Drama and Grandeur – The Bitter Sweet Story of Sydney’s Opera House
Back in the day, when I was a crazed teenager chasing my idols to their hotels, I was able to corner Alanis Morisette before she slipped inside the elevator. I took a snapshot as the annoyed bodyguard looked on. Then, I handed Alanis my Jagged Little Pill album cover, those were the cassette tape days. She was nice enough to sign it and when she was gone I was in shock and star-struck. It was a fan’s moment of glory. That’s the best way I can describe how I felt when I first saw the Sydney Opera House. The structure is a celebrity itself with more than 500,000 followers on facebook.
It was my 3rd day in Sydney and my first time in the city. From the train we hurried on to Wharf 6 to catch the 2pm ferry. When we were finally settled at the wharf, I caught sight of the white shell shaped roof against the clear blue sky. There she sat elegantly on Benelong Point. What a spectacular sight.
Since its completion in 1973 the Sydney Opera House has become a symbol of Sydney, Australia. On October of 2013 the Opera House celebrated its 40th birthday and for the anniversary month, the foundation was giving away complimentary tickets to the open house tours. A Sydney resident with a visiting companion was entitled to a free ticket. My sister and I grabbed the freebie and booked our date on the last day of October.
The tour was about one and a half hours. Our guide took us inside some of the theaters as she shared insider trivia and gossiped about the prince and princess of Denmark. “You don’t have to kiss a frog to have a prince, just go to a bar,” said our guide jokingly. Apparently, Princess Mary, an Australian native met the crown prince of Denmark, Frederick at a bar in Sydney during the Sydney Olympics in the year 2000. From there it was a happily ever after story.
I only saw the couple on tv while they were in town, a picture perfect pair who were invited to grace the 40th anniversary ceremony of the Opera House as it is significantly linked to the Danes because of its Danish creator and architect Jørn Utzon,
The guided tour was a good opportunity to delve into the history of the Sydney Opera House. What moved me the most was the story of Jørn Utzon. It was in 1957 when the New South Wales Premier Joseph Cahill, announced an international contest for the design of a national opera house. Top architects from around the world participated. The judges had 233 entries to review.
During the initial selections, the Utzon design was rejected. Perhaps, the design was too avant-garde for the times. Then, by chance or probably by fate an American Judge Eero Saarinen, decided to review the rejected entries and was impressed with the Utzon design, it was one of a kind. Jørn Utzon was back in the game and at the final judging he emerged the winner.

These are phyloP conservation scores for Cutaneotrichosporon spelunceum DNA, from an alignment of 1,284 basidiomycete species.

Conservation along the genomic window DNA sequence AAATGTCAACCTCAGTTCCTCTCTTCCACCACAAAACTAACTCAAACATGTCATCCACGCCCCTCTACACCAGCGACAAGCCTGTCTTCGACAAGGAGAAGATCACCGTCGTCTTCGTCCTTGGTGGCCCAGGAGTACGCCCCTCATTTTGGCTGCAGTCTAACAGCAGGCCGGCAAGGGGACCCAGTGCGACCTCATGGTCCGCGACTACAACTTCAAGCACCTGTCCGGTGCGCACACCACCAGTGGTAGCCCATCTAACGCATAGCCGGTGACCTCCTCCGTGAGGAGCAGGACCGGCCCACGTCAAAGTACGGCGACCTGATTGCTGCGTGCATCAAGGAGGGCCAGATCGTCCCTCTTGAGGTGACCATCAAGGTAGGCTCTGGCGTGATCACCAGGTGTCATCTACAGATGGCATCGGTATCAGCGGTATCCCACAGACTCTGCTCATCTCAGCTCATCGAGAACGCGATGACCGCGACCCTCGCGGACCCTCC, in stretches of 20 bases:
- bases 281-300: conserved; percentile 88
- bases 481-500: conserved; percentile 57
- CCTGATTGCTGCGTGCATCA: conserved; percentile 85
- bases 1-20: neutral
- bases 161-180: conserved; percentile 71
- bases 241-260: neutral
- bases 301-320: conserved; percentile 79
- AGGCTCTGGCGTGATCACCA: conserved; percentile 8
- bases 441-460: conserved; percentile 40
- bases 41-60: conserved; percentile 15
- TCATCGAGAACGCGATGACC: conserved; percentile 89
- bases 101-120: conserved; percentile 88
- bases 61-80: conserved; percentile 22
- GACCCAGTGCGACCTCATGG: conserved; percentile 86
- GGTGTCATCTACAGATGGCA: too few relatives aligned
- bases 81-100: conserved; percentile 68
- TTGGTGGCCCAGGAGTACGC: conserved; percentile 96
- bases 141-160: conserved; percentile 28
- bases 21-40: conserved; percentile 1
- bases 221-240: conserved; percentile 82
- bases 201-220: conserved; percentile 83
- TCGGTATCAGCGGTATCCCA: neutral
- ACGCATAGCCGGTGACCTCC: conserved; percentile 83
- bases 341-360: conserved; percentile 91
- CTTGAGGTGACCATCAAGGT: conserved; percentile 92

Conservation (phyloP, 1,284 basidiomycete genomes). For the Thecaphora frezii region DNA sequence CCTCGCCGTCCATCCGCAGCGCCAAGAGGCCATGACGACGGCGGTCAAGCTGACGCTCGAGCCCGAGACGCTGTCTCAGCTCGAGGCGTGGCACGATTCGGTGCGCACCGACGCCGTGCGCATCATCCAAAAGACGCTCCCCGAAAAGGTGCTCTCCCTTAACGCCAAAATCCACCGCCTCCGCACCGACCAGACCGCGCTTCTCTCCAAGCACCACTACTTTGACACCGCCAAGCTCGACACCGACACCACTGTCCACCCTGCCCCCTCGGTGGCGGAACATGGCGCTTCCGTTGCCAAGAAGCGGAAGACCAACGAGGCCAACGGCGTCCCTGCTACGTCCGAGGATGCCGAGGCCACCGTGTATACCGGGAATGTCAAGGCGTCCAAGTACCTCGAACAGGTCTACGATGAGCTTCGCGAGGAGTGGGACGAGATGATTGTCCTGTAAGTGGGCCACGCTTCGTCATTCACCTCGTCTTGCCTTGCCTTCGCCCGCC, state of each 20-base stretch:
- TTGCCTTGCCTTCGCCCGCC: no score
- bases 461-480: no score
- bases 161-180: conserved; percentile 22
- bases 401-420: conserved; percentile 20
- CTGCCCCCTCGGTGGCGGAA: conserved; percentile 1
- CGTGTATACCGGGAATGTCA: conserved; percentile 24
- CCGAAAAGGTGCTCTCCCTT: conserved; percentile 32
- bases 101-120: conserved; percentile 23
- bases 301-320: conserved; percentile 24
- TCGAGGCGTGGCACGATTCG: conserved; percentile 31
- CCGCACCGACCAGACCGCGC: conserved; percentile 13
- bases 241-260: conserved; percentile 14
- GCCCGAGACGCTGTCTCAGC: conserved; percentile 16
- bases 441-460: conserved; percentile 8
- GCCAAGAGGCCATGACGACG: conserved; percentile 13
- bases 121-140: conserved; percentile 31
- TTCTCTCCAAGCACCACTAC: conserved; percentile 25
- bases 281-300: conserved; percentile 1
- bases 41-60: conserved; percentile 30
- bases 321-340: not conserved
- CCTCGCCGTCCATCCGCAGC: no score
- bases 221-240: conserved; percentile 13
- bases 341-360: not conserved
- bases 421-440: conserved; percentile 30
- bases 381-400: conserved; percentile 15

It was a life changing event for Mr. Utzon, not only did he win a good amount of cash, but he also had to uproot his business in Denmark and relocate to Sydney to join the team of experts who would oversee the construction. The work began in 1959 and for the next six years Jørn Utzon collaborated with the NSW government on the project. Like many large-scale projects, there were delays, setbacks and surging costs. By, 1965 a new government was elected and the Ministry of Work’s began inquiries on Jørn Utzon’s plans, recommendations and cost estimates. Payments to Utzon were suspended which eventually urged him to resign as the Chief Architect in 1966.
When the news of his resignation went public there were marches and protests in Sydney with demands that the government reinstate Mr. Utzon. That never transpired and a few months after his resignation Utzon returned to Europe.
He would continue to create outstanding designs like the parliament building in Kuwait in 1983 and would receive multiple international design awards. But, he was never able to travel back to Sydney to see his greatest work completed. Mr. Utzon died in Copenhagen in 2008.
From the documentary, I recall it was stated that the estimated time and cost of the project was 6-7 years and costs of up to 7 million dollars. Instead the project lasted 13-14 years with costs of up to 102 million dollars. Although, our guide noted that the NSW government was able to gain back those costs from the Opera House’ earnings in just a few short years after its inauguration.
Time heals all wounds and in 1999 the NSW government succeeded in inviting Jørn Utzon to collaborate with them in designing principles to be used as references for future projects and maintenance of the structure. Jørn Utzon agreed and with his son Jan Utzon, he once more worked hand-in-hand with the NSW government. Also, in 2004 the then Premier Bob Car dedicated the enhanced Reception Hall to Mr. Utzon and renamed it the Utzon Room.
The Sydney Opera House is a UNESCO World Heritage site, recognized as one of the monumental architectural achievements of the 20th century. The product of one man’s vision, creativity and boldness. An inspiring legacy and what I’d like to think of as Jørn Utzon’s gift to humanity.
If you enjoyed reading this post, please like or share it with the buttons below.